Retirement Speech

Retirement Speech
Let me start by telling you about my introduction to Chattanooga. Back in February, 1970 when I came here for my job interview I was skittish about flying after a Christmas flight from New York City to Chicago had my plane circling O’Hare airport for what seemed like hours before runways could be cleared of snow for our landing. So…, I took a train from NYC to Chattanooga, riding as the sole passenger between Roanoke and Chattanooga. Sitting up all night and arriving rather groggy, I was jarred to full consciousness as I walked from what is now the Chattanooga Choo Choo—yes real trains still arrived there in 1970—by a man and a woman who accosted me with “Hey boy! Want to go to Florida with us?” That was my introduction to Chattanooga! Needless to say, I walked briskly to the Read House, called my wife, and said something like, “I don’t know about Chattanooga!”
My impressions of Chattanooga, however, improved greatly over the course of my campus visit during the next two days. Strangely, I have no memory of the trip back home on the train, but I do recall being delighted to be returning to New York with offer in hand. Mary was also pleased, I might add, since we were both struggling grad students at the time. Jobs in the subfield European Intellectual History were extremely scarce in the early 70s—probably still true today—and I did not hesitate to take the offer rather than wait to see what would develop regarding two other possibilities, one in St. Louis and one in Washington State.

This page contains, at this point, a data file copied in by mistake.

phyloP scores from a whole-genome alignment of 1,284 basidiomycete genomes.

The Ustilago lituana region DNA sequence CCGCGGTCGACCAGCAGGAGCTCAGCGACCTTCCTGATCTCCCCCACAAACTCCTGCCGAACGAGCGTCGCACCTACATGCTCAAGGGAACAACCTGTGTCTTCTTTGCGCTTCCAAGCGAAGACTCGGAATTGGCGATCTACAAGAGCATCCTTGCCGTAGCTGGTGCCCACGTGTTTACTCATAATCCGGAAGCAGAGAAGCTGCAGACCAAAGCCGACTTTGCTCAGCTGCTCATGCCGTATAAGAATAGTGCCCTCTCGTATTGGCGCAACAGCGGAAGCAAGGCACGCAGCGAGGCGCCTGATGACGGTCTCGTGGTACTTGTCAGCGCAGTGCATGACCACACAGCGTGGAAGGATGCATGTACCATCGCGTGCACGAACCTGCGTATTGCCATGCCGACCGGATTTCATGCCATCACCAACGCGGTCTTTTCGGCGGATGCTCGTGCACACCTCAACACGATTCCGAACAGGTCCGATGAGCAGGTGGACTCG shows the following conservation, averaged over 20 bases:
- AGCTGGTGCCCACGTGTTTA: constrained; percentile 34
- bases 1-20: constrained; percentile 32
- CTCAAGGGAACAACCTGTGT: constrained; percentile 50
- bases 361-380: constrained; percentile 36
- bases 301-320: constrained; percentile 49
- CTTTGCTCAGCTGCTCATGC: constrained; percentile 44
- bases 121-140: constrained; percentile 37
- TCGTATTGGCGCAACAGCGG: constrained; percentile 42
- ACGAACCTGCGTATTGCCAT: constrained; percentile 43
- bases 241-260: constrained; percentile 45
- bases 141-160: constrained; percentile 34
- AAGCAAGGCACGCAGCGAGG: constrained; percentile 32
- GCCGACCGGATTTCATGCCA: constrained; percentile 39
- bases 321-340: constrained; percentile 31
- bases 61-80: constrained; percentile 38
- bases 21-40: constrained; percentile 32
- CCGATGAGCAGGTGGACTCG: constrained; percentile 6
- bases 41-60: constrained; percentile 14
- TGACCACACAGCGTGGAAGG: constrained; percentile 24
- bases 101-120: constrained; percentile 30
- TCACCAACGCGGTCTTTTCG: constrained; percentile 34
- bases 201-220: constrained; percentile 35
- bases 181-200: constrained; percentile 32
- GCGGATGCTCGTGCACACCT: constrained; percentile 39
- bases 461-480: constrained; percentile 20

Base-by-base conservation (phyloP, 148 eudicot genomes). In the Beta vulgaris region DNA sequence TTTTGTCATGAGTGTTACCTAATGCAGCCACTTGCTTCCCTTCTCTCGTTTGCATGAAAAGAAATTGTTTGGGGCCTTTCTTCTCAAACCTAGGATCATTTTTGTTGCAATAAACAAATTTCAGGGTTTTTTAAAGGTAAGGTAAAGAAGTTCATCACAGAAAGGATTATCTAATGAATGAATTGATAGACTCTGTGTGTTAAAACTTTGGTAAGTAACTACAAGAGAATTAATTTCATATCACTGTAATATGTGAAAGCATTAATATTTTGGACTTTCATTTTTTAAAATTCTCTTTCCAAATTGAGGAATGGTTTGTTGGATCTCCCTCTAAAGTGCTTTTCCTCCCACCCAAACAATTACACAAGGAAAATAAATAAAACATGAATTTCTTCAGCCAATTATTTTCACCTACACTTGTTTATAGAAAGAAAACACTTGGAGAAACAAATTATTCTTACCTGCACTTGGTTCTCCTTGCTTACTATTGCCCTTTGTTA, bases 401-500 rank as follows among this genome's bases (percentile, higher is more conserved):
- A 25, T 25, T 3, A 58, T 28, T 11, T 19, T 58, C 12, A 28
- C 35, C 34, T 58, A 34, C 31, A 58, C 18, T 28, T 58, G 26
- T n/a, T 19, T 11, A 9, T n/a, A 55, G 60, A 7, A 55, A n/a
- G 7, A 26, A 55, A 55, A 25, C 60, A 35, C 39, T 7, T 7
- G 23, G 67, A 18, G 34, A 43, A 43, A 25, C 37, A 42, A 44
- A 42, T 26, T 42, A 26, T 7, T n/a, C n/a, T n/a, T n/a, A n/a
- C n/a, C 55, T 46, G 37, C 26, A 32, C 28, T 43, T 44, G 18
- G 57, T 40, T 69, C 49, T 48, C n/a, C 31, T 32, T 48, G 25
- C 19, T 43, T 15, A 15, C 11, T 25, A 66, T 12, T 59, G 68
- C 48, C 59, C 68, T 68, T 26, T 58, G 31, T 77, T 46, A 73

Chattanooga has been a good perch for both me and my wife and a good place to raise two daughters, one of whom, Elizabeth Terrill, is here tonight with her husband Brian Terrill, and the other, Sarah Carrithers, who resides in Denver and could not be here tonight.
Now let me say that this dinner is really not about me. Rather, it is a way to recognize and remind ourselves of the achievements of so many UTC students whose lives I have been privileged to influence in some small ways and who have enabled me to live vicariously by staying in touch with them after graduation and following their careers with keen interest. I am delighted that some of my former students have been able to arrange to be here, and several have come from quite a distance. You have heard from Cameron Kuhlman who now resides in Savannah. Phil Chastain is here from Charleston, South Carolina. He works for the Bureau of the Comptroller and Global Financial Services of the State Department and managed to arrange this trip back home during a busy year that has involved visiting 12 different countries and teaching courses at six different U.S. Embassies abroad. It is so good to see Cameron and Phil again, along with other past students.